Information Services Office   4.9.2011


Prof. Chan King-ming (2nd left) and his research team

Newsletter No. 382 > In Plain View > Studying Fish in Troubled Waters

Studying Fish in Troubled Waters


Studies on Hong Kong Water Quality Monitoring

You may not know this but Shing Mun River in Sha Tin is inhabited by a great number of African carp, a river fish that hangs out in large schools and grows and breeds rapidly. As Shing Mun River’s water quality is generally considered dubious, anglers are few and far between. The fish were introduced by the government to reservoirs to help get rid of mosquitoes because they have a reputation for eating almost anything and they’re also effective at keeping algae in check.

Director of the Environmental Science Programme at CUHK, Prof. Chan King-ming said that what Hong Kong refers to as African carp is not really carp, but is so named because of its resemblance to the said species. African carp is in fact tilapia and comes from the cichlid family of fishes. They live in brackish water and are commonly found in tropical and subtropical regions all over the world. 

Professor Chan explained that tolerance for pollution varies among different species. Some such as salmon cannot live in unclean environments, but African carp is highly tolerant and adaptable. In fish, as in humans, the organ responsible for processing and getting rid of pollutants is the liver. Hence fish with stronger liver function are better at dealing with pollutants, in particular, metals. The African carp has a natural make-up that comes with strong pollutant resistance. 

Fish weaker in this department would have trouble surviving in Shing Mun River and made it difficult to collect samples for research. The African carp’s high toxicity tolerance makes it an ideal indicator of the presence of metal pollutants in Shing Mun River. For years, Professor Chan has been using this fish to monitor the river’s water quality. He said, ‘If we want to understand how contaminants affect the ecological system and how chemicals harm human health, we can use biomarkers to assess the potential risks of the contaminants. Otherwise those chemical concentrations in water and sediments are just figures with no real meaning.’ By detecting metal traces in the fish’s livers, he found that the river contains copper, zinc, cadmium, lead, etc., with copper content being the highest. This, he said, is due to soil contamination by the iron mines in Ma On Shan as well as urban pollution. 

‘Actually the government has done a lot to clean up Shing Mun River. They removed the sludge and introduced bacteria to decompose organic matter. According to the Drainage Services Department, the river is indeed cleaner, but our observation shows that metals and organic compounds such as dioxin have not been properly dealt with.’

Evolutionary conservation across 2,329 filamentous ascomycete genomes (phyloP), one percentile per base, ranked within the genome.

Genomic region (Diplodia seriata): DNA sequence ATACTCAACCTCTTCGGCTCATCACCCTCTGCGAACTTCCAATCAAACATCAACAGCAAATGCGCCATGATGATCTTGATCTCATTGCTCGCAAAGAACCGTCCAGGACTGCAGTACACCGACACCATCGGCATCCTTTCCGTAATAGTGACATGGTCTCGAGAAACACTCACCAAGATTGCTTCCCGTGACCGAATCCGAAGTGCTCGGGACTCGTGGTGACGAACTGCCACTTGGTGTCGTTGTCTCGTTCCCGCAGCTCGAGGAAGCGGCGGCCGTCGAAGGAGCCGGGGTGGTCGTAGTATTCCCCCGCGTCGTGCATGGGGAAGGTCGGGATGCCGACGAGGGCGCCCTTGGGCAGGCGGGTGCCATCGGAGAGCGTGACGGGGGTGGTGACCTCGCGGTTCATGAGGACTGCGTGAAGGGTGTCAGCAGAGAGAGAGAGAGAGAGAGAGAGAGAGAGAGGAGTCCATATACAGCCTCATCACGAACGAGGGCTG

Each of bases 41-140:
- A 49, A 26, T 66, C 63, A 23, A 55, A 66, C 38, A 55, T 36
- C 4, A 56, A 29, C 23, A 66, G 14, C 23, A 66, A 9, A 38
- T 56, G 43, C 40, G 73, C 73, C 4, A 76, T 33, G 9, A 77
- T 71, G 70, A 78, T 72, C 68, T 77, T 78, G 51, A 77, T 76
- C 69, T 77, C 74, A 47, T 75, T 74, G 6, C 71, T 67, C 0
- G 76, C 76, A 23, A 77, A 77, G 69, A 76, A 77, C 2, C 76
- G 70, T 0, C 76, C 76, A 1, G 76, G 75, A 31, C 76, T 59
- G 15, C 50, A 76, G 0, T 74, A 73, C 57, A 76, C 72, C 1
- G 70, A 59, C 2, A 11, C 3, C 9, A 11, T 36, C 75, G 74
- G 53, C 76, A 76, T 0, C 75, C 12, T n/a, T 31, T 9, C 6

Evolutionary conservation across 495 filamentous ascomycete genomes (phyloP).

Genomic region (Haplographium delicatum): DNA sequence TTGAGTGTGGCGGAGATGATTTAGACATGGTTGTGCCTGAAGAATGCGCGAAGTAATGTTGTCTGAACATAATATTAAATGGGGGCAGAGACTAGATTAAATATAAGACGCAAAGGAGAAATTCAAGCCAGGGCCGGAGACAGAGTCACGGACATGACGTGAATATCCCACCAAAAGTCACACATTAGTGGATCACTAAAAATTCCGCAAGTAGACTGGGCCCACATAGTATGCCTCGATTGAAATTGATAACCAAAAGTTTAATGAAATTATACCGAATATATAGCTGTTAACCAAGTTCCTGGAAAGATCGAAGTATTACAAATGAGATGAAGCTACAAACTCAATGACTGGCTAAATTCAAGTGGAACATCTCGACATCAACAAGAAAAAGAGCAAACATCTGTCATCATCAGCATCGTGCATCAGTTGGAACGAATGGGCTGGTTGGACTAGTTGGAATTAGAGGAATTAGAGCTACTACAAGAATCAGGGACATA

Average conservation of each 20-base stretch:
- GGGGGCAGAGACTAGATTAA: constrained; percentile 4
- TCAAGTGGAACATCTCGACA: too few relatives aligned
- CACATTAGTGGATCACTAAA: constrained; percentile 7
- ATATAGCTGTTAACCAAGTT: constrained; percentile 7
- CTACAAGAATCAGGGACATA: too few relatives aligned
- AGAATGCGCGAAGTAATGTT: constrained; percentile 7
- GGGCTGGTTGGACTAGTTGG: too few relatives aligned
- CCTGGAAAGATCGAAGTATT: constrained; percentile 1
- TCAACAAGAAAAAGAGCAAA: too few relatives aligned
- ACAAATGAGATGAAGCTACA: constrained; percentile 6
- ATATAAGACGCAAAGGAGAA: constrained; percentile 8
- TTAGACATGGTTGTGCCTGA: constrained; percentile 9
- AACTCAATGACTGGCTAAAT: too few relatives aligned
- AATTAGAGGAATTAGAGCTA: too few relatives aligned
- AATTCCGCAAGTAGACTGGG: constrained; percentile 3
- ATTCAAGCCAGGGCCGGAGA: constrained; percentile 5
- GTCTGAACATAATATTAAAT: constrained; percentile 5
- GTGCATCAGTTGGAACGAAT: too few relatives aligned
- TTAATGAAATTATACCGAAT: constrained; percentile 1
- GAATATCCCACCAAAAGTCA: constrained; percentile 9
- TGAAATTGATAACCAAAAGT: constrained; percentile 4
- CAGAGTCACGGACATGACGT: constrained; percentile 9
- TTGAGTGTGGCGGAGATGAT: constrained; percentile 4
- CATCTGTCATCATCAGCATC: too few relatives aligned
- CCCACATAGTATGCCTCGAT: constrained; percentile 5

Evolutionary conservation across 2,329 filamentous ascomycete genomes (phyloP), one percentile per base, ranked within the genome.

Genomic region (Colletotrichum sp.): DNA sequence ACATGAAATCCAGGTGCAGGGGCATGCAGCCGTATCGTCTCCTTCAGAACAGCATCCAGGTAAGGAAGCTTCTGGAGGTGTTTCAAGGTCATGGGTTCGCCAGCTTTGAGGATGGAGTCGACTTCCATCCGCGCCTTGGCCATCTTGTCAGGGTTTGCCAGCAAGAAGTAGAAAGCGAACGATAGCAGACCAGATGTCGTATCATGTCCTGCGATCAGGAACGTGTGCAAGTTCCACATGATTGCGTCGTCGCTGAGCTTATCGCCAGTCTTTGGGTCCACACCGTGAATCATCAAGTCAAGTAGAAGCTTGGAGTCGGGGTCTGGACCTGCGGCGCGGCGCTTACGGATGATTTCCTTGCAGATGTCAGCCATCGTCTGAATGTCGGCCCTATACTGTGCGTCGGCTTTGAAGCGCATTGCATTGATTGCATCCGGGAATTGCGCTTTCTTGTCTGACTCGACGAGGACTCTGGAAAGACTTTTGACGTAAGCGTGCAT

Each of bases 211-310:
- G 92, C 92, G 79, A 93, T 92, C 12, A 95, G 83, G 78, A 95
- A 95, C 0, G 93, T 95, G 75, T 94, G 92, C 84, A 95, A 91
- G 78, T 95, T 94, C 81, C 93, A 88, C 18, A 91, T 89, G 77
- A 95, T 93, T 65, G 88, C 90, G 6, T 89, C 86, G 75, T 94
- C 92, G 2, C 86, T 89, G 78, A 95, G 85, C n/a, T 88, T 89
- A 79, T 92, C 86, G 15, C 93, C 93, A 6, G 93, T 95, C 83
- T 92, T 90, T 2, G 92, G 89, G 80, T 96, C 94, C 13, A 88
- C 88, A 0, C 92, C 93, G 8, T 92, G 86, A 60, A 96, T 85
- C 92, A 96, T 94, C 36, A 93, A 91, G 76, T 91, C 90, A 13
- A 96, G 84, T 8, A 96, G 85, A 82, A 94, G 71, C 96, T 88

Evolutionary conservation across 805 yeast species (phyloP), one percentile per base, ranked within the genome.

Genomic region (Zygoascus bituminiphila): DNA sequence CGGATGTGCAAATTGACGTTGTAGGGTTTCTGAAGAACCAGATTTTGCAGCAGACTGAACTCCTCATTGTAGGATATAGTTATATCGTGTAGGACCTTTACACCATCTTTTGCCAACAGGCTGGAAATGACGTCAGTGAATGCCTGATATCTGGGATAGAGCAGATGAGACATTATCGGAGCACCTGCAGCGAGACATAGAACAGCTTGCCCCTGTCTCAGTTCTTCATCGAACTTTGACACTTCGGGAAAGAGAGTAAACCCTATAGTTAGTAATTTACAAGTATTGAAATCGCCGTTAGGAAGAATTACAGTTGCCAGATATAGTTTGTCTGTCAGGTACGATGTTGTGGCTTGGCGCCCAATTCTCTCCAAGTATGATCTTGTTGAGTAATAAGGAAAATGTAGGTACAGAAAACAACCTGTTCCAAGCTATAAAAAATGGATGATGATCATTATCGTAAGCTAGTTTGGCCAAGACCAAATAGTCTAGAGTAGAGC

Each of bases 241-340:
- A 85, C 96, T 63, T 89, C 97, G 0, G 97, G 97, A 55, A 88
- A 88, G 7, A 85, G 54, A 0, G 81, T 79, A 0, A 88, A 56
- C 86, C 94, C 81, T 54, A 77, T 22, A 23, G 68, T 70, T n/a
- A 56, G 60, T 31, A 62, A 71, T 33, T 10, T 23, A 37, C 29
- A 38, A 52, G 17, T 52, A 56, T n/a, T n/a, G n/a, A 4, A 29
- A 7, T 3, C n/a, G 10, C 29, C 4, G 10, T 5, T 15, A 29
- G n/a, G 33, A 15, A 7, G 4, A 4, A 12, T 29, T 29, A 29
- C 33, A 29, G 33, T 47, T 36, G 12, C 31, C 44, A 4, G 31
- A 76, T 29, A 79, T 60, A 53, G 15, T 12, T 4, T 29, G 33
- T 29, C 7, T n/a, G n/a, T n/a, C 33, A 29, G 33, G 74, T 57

Professor Chan said that chemicals that feature prominently in Hong Kong waters include PBDE (polybrominated diphenyl ethers), an organic compound used as flame retardant which is strictly controlled in the US and the EU, because it is shown to interfere with human hormones. Another chemical is DDT (dichlorodiphenyltrichloroethane), a synthetic pesticide that’s been banned in developed countries, but is still widely used in the developing world as an insecticide. He said these two chemicals are brought here by water in the Pearl River Delta. 

Professor Chan said that Hong Kong’s water quality is acceptable because the city’s industrial and agricultural sectors are far from thriving, and on top of that, the government has the right measures in place. The most uncontrolled pollution comes from urban emissions, in particular, waste water released directly into the sea via roadside rainwater drains by eateries, shops, garages and wet markets.

Protein-rich African carp is tasty braised or steamed. But care must be taken to remove the liver and other internal organs before cooking — standard procedure for preparing any fish. Popular in China, Taiwan, and Southeast Asia, it’s one of the world’s main farmed fishes with a production volume of over a million tonnes a year. ‘There are many types of African carp. In Hong Kong alone, you see four or five,’ Professor Chan pointed out. ‘Someone tried to raise African carp using seawater. The result was nice, crunchy flesh and none of the “muddy taste” that Hong Kongers are known to dislike. But it’s not easy to change impressions and tastes, so the fish never made it to the dinner table. In any case, it’s contributing to scientific research and that’s worthwhile.’

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